Oasis in the Desert:
Restoring the Verde River
In the Southwest, water is life, a resource that is too scarce and precious to be taken for granted. The Verde River is that golden thread that connects the many pearls of the Verde Valley, from the cultural monuments to the River Access Points that provide public access for recreational activities, watchable wildlife sites, and camping.
From its headwaters near Paulden to its confluence with the Salt River outside Phoenix, the river passes through Pinyon Juniper, Cottonwood and Willow Gallery forests, and Mixed-Broadleaf Riparian Forest as it winds down to the Sonoran Desert, in the heart of Arizona.
The Verde River is one of Arizona’s last flowing river systems. An oasis of life and livelihoods, the Verde provides crucial habitat for fish and wildlife, fresh water for local agricultural production, recreational opportunities for locals and tourists alike, and brings clean drinking water to over 2 million people in the greater Phoenix area. At Friends of the Verde River, our mission is to protect and restore this unique riparian treasure.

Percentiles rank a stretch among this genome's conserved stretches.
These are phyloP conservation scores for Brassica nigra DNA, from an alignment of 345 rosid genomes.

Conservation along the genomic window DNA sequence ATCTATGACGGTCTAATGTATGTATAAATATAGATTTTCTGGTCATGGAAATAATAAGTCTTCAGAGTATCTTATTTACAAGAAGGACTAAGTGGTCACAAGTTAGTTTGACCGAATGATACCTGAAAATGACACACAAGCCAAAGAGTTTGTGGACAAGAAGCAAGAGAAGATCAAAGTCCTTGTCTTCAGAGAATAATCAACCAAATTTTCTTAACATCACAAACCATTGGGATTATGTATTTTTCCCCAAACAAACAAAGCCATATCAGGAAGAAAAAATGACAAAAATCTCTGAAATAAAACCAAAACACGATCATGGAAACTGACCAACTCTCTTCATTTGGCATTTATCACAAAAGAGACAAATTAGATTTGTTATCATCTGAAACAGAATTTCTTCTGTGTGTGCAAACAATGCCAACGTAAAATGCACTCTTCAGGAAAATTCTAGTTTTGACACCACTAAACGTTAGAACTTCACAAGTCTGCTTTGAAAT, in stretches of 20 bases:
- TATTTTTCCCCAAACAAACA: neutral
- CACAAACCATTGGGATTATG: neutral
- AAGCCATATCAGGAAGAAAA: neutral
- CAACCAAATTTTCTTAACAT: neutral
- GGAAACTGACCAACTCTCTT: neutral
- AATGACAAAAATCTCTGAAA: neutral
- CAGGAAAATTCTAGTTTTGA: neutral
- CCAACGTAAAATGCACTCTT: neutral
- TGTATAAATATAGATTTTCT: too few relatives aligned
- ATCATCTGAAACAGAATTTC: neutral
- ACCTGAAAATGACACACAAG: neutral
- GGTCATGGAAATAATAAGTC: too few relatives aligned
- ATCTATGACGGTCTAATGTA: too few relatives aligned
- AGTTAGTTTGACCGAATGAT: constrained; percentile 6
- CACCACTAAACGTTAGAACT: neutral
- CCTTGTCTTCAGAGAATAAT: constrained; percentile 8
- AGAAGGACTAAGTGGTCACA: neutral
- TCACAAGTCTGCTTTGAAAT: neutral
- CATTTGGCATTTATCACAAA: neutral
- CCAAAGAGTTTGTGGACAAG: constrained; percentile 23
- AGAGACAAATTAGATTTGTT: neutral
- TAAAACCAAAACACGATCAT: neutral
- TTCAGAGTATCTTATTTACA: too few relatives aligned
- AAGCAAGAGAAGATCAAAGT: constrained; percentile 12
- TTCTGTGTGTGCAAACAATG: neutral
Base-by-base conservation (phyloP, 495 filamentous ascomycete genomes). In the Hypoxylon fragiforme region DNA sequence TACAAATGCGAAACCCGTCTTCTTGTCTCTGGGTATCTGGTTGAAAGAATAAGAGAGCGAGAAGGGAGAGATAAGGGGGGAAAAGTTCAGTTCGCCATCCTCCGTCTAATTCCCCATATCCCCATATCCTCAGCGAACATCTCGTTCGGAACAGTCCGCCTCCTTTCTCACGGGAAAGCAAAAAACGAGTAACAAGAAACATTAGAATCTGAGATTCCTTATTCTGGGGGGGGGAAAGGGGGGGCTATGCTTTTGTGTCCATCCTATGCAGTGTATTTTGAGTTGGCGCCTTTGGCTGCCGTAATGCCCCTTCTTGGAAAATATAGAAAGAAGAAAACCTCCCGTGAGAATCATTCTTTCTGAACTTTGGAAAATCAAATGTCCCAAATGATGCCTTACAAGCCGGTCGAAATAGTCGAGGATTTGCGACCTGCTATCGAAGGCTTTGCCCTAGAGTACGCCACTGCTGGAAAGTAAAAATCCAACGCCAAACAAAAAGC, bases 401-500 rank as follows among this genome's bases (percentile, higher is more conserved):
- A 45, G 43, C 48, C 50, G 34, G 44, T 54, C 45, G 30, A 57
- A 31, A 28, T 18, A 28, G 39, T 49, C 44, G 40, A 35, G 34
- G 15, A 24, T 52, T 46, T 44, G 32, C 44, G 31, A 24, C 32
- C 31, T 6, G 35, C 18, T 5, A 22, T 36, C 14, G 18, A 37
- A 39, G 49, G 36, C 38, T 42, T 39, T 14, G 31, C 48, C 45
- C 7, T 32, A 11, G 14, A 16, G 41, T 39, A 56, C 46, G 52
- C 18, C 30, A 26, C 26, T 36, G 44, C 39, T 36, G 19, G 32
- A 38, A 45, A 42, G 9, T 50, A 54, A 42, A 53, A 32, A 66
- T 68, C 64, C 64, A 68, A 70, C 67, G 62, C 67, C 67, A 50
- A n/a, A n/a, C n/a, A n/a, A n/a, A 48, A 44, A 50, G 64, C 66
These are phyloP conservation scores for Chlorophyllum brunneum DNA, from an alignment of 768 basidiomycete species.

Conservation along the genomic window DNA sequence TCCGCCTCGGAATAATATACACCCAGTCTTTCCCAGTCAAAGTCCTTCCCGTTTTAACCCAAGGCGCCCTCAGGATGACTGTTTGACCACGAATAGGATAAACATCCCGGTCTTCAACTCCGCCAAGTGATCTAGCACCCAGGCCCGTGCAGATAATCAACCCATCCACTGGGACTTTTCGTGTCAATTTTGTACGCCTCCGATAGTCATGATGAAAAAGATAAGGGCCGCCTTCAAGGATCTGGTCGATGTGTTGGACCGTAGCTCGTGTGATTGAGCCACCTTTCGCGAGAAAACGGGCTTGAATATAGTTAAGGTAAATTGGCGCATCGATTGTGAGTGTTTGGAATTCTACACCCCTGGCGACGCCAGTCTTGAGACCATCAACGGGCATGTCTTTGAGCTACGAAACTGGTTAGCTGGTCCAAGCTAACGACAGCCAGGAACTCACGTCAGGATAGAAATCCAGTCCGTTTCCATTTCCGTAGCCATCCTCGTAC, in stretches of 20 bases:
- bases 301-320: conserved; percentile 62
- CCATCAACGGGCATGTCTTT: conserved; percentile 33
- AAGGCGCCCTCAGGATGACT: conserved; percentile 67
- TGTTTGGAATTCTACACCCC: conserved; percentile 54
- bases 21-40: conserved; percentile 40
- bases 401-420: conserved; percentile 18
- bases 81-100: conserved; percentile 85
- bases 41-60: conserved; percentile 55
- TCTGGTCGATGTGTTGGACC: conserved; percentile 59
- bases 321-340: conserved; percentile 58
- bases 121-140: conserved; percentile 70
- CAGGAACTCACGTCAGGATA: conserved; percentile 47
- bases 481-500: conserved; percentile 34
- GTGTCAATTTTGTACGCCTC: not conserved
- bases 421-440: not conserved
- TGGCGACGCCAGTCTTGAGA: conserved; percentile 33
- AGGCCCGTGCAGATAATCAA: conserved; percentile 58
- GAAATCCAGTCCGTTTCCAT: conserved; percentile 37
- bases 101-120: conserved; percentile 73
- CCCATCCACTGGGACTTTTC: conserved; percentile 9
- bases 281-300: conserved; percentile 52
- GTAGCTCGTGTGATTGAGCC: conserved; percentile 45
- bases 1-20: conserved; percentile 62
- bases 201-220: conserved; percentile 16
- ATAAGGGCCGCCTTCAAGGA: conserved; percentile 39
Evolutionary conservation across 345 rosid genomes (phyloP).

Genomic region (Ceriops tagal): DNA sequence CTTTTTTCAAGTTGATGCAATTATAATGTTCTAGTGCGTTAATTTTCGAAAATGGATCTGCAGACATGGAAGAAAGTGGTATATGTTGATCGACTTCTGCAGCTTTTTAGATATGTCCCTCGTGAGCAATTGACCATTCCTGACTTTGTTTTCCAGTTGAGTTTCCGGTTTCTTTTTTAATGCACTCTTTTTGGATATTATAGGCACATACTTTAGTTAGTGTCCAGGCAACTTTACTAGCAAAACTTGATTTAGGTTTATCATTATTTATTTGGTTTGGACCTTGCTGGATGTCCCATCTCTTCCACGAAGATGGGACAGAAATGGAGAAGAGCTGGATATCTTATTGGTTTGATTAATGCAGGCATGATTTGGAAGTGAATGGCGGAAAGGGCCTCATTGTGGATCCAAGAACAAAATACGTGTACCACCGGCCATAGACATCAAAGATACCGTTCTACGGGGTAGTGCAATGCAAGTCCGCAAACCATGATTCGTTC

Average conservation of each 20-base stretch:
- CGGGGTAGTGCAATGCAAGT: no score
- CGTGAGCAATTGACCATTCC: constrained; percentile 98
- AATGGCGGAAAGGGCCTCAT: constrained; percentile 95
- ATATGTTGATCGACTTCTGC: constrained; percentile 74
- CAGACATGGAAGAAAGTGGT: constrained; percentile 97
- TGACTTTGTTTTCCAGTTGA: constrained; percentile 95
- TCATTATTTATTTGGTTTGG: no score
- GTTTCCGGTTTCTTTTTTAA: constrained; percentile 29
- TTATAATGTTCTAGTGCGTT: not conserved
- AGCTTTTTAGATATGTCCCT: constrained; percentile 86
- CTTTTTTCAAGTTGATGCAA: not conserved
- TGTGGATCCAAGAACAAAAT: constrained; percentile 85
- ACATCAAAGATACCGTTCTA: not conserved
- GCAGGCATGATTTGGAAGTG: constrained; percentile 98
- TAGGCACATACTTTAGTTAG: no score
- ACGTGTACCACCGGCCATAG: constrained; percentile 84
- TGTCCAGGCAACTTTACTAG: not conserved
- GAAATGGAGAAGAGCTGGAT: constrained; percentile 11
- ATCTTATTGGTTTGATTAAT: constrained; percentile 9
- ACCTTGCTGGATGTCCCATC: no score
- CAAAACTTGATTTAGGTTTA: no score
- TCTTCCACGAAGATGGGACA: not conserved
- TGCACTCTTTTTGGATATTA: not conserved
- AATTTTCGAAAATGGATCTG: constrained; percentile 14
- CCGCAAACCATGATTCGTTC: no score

The Verde River, one of Arizona’s two federally designated Wild and Scenic Rivers, bubbles out of the ground in the Big Chino Wash near Paulden. From there, the it meanders freely through piñon-juniper forests and grasslands and makes its
downstream course through the Verde Canyon to meet Sycamore Creek. Here the riparian forests are mostly healthy with upland desert shrub at its edge.
From the headwaters down to the Town of Clarkdale, an area mostly managed by the US Forest Service, the riparian area has been used for mining, agriculture, and ranching for decades. This reach of the river is in bad shape, due to this high number of stressors. The river continues through the Verde Valley, and the communities of Clarkdale,
Cottonwood, and Camp Verde, where agricultural areas, fish and wildlife, and recreational tourism all depend on sustainable flows in the river.
There are three major perennial tributaries (Oak Creek, Beaver Creek and West Clear Creek) that join the Verde River through this reach, adding additional flow. From Camp Verde, the Verde River starts its final decent down into the Sonoran Desert, where Saguaro Cactus overlook the river. This reach contains two Wild and Scenic designations, the first along the Verde River and the second along Fossil Creek, a tributary to the Verde River. The Verde navigates through private, state, tribal and federal lands for over 125 miles before hitting its first major impediment, Horseshoe Dam, then flowing into the Salt River near Phoenix.